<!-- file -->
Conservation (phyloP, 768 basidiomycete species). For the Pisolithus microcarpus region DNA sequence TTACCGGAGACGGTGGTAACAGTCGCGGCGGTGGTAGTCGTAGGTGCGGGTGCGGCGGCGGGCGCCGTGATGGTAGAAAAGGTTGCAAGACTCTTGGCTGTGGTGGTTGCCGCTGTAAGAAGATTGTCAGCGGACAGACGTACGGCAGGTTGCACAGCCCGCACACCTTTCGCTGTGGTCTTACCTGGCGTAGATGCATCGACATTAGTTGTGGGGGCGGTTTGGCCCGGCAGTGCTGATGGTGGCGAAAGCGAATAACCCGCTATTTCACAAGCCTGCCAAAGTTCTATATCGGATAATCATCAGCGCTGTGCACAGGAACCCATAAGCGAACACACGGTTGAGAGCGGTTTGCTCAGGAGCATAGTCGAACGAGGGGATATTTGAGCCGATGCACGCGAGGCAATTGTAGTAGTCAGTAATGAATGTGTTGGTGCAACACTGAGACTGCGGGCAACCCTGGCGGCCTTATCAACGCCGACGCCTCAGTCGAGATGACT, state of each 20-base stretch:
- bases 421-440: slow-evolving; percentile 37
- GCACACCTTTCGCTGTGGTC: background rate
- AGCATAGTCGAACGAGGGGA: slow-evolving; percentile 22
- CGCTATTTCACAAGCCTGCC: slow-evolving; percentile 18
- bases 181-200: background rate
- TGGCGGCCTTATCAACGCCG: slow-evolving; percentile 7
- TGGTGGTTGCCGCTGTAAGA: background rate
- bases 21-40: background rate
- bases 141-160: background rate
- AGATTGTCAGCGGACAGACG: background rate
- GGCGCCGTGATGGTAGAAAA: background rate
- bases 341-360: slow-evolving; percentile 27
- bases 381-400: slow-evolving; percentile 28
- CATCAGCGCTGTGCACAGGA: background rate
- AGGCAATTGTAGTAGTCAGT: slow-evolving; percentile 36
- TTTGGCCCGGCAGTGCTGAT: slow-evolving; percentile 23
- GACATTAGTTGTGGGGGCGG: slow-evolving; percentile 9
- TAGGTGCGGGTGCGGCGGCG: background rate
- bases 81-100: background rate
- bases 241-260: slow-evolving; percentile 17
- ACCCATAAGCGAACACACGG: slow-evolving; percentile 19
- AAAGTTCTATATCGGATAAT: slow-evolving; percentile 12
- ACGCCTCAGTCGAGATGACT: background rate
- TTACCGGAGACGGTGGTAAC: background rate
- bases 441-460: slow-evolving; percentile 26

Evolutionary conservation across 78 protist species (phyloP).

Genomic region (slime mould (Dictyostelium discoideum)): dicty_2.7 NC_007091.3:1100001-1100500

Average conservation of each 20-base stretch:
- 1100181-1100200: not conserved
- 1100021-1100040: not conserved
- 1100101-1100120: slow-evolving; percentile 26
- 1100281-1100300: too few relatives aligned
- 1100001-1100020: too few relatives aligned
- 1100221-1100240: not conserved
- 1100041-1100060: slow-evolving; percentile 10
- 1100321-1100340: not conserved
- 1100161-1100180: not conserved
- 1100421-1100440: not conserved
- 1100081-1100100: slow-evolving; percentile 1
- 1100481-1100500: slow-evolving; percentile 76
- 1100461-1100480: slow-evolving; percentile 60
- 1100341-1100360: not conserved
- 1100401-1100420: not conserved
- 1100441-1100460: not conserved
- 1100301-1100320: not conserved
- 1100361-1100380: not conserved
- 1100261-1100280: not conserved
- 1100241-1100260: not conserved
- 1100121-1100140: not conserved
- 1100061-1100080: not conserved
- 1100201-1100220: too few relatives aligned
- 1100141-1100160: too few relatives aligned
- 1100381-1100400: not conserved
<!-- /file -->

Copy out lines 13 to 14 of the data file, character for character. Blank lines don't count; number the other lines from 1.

- bases 341-360: slow-evolving; percentile 27
- bases 381-400: slow-evolving; percentile 28